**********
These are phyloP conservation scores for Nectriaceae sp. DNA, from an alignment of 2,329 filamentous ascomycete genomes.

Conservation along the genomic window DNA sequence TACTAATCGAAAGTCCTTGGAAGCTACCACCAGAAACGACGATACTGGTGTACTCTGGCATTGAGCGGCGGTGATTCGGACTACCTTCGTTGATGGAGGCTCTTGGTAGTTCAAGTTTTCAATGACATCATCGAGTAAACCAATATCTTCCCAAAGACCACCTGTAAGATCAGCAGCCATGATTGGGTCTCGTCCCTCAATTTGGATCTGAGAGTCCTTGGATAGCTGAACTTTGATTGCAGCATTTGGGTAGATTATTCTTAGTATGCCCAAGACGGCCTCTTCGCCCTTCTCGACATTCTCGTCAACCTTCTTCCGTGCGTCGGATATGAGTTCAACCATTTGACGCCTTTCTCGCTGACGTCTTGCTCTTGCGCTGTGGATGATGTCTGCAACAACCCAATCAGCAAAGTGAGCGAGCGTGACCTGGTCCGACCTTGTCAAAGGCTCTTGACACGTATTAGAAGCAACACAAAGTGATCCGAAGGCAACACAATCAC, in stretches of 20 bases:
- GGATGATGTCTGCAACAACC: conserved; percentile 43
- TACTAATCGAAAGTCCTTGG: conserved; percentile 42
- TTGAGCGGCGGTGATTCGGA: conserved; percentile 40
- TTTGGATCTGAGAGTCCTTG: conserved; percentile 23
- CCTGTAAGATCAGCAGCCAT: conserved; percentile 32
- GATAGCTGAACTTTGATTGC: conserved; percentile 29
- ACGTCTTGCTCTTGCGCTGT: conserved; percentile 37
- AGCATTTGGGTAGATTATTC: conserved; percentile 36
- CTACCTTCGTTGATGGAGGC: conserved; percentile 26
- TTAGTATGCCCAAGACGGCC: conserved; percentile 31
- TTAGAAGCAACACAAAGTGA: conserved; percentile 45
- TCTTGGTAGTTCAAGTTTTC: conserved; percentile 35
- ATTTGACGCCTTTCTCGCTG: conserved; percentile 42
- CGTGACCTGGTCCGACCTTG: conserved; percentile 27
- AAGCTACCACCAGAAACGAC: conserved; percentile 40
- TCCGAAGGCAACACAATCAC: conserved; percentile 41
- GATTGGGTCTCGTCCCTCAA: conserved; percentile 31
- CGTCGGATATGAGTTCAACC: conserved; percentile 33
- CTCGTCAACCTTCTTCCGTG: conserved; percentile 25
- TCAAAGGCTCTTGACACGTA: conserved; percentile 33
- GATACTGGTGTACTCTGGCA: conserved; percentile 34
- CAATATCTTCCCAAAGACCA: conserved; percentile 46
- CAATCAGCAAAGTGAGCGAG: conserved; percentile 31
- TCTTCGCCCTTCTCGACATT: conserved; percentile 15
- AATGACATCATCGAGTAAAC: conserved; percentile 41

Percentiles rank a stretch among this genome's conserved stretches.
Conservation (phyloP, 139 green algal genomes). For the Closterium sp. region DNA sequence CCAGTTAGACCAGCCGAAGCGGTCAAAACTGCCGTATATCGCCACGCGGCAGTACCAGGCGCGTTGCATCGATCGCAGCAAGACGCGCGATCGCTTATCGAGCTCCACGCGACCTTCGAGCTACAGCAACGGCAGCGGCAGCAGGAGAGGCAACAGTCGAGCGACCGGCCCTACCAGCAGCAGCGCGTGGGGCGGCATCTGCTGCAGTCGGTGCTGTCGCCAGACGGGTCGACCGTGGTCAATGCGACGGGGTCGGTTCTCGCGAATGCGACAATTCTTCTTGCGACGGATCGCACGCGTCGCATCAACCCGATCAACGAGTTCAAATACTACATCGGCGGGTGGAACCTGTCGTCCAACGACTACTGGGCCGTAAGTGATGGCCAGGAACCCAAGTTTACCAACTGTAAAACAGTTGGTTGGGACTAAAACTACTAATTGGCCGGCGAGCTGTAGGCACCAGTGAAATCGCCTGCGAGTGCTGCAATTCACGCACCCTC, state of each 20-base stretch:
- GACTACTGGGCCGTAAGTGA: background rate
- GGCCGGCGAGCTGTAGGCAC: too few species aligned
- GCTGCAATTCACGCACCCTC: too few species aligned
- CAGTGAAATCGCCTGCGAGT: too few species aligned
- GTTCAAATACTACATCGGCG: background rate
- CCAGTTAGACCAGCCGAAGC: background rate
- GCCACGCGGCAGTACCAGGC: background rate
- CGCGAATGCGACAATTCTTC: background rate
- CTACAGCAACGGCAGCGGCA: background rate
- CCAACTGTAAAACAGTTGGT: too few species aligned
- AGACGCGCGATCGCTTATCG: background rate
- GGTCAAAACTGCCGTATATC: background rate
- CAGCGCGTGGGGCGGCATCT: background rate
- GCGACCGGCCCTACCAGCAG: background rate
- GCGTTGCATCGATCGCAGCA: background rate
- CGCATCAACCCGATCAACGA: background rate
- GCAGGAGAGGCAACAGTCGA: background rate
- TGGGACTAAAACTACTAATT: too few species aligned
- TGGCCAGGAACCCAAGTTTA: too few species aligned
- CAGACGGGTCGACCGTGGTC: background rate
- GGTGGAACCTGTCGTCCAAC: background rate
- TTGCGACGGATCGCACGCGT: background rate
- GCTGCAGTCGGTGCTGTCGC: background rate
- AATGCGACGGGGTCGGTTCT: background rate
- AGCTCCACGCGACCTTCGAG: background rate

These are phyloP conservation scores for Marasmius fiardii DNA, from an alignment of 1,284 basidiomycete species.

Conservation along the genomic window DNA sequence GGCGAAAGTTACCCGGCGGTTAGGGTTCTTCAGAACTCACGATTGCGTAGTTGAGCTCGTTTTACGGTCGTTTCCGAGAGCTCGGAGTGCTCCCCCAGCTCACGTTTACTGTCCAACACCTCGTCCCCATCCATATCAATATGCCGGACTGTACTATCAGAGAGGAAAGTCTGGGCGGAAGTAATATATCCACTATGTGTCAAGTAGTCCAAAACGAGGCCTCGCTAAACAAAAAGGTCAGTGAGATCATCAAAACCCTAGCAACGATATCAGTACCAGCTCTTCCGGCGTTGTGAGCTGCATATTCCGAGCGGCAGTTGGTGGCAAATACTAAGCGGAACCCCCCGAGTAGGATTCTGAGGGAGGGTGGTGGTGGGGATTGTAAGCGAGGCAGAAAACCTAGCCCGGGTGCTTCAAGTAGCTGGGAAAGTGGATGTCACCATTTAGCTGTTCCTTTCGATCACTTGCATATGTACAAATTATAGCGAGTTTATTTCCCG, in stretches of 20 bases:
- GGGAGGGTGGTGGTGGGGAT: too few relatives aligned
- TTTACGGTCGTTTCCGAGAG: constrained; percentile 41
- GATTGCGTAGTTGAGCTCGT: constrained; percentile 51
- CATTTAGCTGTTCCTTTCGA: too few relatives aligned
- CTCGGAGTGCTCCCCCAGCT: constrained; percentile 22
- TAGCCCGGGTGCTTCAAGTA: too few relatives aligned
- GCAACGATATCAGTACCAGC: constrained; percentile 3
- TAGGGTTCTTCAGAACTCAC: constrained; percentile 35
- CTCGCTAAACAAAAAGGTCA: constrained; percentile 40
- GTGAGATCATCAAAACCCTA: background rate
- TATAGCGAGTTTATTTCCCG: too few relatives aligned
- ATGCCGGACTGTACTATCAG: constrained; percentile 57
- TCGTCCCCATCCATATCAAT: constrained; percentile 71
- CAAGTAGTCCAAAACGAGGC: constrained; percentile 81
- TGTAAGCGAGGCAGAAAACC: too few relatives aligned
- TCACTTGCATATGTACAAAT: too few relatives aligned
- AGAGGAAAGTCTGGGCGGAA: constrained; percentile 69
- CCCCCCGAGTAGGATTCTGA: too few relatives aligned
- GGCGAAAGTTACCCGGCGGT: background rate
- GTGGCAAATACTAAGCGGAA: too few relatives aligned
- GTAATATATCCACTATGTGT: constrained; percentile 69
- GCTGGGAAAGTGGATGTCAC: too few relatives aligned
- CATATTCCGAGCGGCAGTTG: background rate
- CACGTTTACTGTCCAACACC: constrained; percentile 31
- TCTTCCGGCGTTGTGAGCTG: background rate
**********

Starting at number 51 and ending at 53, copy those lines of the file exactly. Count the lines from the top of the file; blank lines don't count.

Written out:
- TTGCGACGGATCGCACGCGT: background rate
- GCTGCAGTCGGTGCTGTCGC: background rate
- AATGCGACGGGGTCGGTTCT: background rate